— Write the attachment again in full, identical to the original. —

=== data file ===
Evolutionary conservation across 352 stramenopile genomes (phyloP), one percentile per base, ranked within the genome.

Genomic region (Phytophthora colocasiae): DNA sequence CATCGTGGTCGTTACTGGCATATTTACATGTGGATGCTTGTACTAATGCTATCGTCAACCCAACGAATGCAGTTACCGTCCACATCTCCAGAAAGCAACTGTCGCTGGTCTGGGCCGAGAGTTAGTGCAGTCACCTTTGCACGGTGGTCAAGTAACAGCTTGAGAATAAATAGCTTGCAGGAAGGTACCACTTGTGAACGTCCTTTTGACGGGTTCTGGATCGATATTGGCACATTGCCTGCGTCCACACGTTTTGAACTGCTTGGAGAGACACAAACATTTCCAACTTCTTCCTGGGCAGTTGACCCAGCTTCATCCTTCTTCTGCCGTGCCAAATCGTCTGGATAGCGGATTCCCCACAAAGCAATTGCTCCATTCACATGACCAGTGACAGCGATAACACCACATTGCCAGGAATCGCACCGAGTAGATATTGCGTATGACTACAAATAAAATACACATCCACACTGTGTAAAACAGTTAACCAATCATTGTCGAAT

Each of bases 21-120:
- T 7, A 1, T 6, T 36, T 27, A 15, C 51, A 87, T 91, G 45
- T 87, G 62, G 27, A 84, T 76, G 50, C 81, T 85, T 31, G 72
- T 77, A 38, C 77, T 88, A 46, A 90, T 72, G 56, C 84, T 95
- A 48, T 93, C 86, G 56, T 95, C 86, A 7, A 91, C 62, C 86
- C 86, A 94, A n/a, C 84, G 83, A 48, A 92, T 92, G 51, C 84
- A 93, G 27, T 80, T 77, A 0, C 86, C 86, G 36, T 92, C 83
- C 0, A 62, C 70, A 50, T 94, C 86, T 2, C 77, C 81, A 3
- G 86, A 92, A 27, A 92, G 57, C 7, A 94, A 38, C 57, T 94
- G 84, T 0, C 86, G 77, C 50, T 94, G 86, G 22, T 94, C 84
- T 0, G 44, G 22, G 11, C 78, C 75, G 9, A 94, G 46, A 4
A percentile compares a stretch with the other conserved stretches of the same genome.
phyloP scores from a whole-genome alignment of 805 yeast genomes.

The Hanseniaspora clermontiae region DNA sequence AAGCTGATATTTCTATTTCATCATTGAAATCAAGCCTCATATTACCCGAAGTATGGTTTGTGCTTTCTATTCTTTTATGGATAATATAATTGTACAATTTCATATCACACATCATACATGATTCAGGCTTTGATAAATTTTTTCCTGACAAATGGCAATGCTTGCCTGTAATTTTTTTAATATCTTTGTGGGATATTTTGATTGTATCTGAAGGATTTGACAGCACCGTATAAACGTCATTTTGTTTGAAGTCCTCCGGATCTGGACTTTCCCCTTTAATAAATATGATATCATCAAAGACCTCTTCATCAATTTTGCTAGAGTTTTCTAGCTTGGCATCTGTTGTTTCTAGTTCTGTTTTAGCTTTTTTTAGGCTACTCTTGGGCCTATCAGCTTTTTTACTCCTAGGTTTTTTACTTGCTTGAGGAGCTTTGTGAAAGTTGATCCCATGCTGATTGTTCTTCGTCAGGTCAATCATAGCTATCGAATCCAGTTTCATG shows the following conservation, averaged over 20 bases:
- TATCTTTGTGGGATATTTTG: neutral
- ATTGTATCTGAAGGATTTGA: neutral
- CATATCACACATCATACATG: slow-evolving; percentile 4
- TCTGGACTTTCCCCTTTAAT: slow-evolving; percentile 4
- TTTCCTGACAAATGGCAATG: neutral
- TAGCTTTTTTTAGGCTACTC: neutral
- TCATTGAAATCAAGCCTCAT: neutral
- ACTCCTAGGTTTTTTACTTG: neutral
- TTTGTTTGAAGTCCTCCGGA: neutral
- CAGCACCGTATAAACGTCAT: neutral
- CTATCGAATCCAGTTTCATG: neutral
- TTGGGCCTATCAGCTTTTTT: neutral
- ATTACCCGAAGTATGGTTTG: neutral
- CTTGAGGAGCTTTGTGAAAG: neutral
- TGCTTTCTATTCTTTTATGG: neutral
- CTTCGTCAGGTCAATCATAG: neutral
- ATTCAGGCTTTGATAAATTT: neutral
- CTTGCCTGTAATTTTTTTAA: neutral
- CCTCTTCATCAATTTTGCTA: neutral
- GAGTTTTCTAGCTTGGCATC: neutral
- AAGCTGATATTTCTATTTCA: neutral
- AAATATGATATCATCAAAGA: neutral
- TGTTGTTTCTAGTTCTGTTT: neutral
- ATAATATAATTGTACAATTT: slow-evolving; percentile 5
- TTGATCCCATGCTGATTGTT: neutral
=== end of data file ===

Evolutionary conservation across 352 stramenopile genomes (phyloP), one percentile per base, ranked within the genome.

Genomic region (Phytophthora colocasiae): DNA sequence CATCGTGGTCGTTACTGGCATATTTACATGTGGATGCTTGTACTAATGCTATCGTCAACCCAACGAATGCAGTTACCGTCCACATCTCCAGAAAGCAACTGTCGCTGGTCTGGGCCGAGAGTTAGTGCAGTCACCTTTGCACGGTGGTCAAGTAACAGCTTGAGAATAAATAGCTTGCAGGAAGGTACCACTTGTGAACGTCCTTTTGACGGGTTCTGGATCGATATTGGCACATTGCCTGCGTCCACACGTTTTGAACTGCTTGGAGAGACACAAACATTTCCAACTTCTTCCTGGGCAGTTGACCCAGCTTCATCCTTCTTCTGCCGTGCCAAATCGTCTGGATAGCGGATTCCCCACAAAGCAATTGCTCCATTCACATGACCAGTGACAGCGATAACACCACATTGCCAGGAATCGCACCGAGTAGATATTGCGTATGACTACAAATAAAATACACATCCACACTGTGTAAAACAGTTAACCAATCATTGTCGAAT

Each of bases 21-120:
- T 7, A 1, T 6, T 36, T 27, A 15, C 51, A 87, T 91, G 45
- T 87, G 62, G 27, A 84, T 76, G 50, C 81, T 85, T 31, G 72
- T 77, A 38, C 77, T 88, A 46, A 90, T 72, G 56, C 84, T 95
- A 48, T 93, C 86, G 56, T 95, C 86, A 7, A 91, C 62, C 86
- C 86, A 94, A n/a, C 84, G 83, A 48, A 92, T 92, G 51, C 84
- A 93, G 27, T 80, T 77, A 0, C 86, C 86, G 36, T 92, C 83
- C 0, A 62, C 70, A 50, T 94, C 86, T 2, C 77, C 81, A 3
- G 86, A 92, A 27, A 92, G 57, C 7, A 94, A 38, C 57, T 94
- G 84, T 0, C 86, G 77, C 50, T 94, G 86, G 22, T 94, C 84
- T 0, G 44, G 22, G 11, C 78, C 75, G 9, A 94, G 46, A 4
A percentile compares a stretch with the other conserved stretches of the same genome.
phyloP scores from a whole-genome alignment of 805 yeast genomes.

The Hanseniaspora clermontiae region DNA sequence AAGCTGATATTTCTATTTCATCATTGAAATCAAGCCTCATATTACCCGAAGTATGGTTTGTGCTTTCTATTCTTTTATGGATAATATAATTGTACAATTTCATATCACACATCATACATGATTCAGGCTTTGATAAATTTTTTCCTGACAAATGGCAATGCTTGCCTGTAATTTTTTTAATATCTTTGTGGGATATTTTGATTGTATCTGAAGGATTTGACAGCACCGTATAAACGTCATTTTGTTTGAAGTCCTCCGGATCTGGACTTTCCCCTTTAATAAATATGATATCATCAAAGACCTCTTCATCAATTTTGCTAGAGTTTTCTAGCTTGGCATCTGTTGTTTCTAGTTCTGTTTTAGCTTTTTTTAGGCTACTCTTGGGCCTATCAGCTTTTTTACTCCTAGGTTTTTTACTTGCTTGAGGAGCTTTGTGAAAGTTGATCCCATGCTGATTGTTCTTCGTCAGGTCAATCATAGCTATCGAATCCAGTTTCATG shows the following conservation, averaged over 20 bases:
- TATCTTTGTGGGATATTTTG: neutral
- ATTGTATCTGAAGGATTTGA: neutral
- CATATCACACATCATACATG: slow-evolving; percentile 4
- TCTGGACTTTCCCCTTTAAT: slow-evolving; percentile 4
- TTTCCTGACAAATGGCAATG: neutral
- TAGCTTTTTTTAGGCTACTC: neutral
- TCATTGAAATCAAGCCTCAT: neutral
- ACTCCTAGGTTTTTTACTTG: neutral
- TTTGTTTGAAGTCCTCCGGA: neutral
- CAGCACCGTATAAACGTCAT: neutral
- CTATCGAATCCAGTTTCATG: neutral
- TTGGGCCTATCAGCTTTTTT: neutral
- ATTACCCGAAGTATGGTTTG: neutral
- CTTGAGGAGCTTTGTGAAAG: neutral
- TGCTTTCTATTCTTTTATGG: neutral
- CTTCGTCAGGTCAATCATAG: neutral
- ATTCAGGCTTTGATAAATTT: neutral
- CTTGCCTGTAATTTTTTTAA: neutral
- CCTCTTCATCAATTTTGCTA: neutral
- GAGTTTTCTAGCTTGGCATC: neutral
- AAGCTGATATTTCTATTTCA: neutral
- AAATATGATATCATCAAAGA: neutral
- TGTTGTTTCTAGTTCTGTTT: neutral
- ATAATATAATTGTACAATTT: slow-evolving; percentile 5
- TTGATCCCATGCTGATTGTT: neutral